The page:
We’ve had clients who have discovered that they can’t launch a particular game in a certain territory because of how an old licensing contract was worded.

Unfortunately, many rights owners jumped into the licensing business without necessarily understanding the full implications of what they were doing. There’s a widely used term in the licensing industry – logo slapping. It’s where an IP owner signs deals with anyone and everyone, because all they can see is the dollar signs. It may bring in the cash for a while, but in the medium to long term, it damages core brand values.

You have to take technology, and the rise of new digital media, into account as well. Early contracts giving software houses the right to develop new games based around books, films and TV shows failed to take into account the fragmentation of the computer and online games industry, and how it would evolve. That’s probably because when the original licensing deals were signed, computer games weren’t the multi-billion-dollar industry they are now, so people just lumped them into a generic ‘games’ category which covered a multitude of sins – boardgames, slot machines in pubs, computer games and console games.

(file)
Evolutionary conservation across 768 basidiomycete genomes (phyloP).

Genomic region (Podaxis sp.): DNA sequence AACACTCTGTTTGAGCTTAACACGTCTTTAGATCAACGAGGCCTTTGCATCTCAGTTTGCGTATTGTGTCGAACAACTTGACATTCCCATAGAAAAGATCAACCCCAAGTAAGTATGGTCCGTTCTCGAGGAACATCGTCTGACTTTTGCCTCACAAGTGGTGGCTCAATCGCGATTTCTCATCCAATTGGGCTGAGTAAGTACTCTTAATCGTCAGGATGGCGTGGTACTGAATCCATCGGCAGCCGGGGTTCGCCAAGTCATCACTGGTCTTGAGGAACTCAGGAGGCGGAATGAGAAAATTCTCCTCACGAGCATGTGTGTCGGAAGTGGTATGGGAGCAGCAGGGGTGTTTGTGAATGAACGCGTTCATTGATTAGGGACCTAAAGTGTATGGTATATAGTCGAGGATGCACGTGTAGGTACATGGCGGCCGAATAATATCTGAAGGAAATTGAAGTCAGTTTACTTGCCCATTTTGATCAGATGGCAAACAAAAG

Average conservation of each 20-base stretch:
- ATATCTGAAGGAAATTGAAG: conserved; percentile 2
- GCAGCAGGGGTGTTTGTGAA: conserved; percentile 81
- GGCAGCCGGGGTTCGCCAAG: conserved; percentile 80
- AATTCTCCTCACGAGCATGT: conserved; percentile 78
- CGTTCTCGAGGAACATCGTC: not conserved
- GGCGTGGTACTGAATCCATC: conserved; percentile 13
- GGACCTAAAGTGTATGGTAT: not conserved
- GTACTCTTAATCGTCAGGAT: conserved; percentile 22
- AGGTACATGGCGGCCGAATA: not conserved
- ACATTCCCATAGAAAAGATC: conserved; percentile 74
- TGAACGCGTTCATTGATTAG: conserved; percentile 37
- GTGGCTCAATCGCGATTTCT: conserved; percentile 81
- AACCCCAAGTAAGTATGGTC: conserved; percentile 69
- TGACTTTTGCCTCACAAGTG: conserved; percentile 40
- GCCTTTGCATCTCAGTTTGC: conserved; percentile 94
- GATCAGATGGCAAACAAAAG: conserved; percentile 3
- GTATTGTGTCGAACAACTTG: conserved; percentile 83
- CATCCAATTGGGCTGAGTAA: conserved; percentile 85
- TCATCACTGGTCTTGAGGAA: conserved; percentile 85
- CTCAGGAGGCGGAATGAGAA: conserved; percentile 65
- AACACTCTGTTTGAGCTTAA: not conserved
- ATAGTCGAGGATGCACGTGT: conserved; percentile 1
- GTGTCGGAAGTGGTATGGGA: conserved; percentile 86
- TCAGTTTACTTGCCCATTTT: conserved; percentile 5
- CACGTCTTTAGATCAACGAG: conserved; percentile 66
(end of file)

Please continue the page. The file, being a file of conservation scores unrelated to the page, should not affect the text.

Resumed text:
As for the idea of playing games on mobile phones on a world-wide network of some description – that would have been seen as pure science fiction back in the 1970s and 1980s!

To be frank, very few of us did see the way the digital world would change, and in such a short period of time – and I’m certainly not going to try and predict where it’s going to go in the next 10 years. But what I do know is that in digital, things can change very quickly indeed.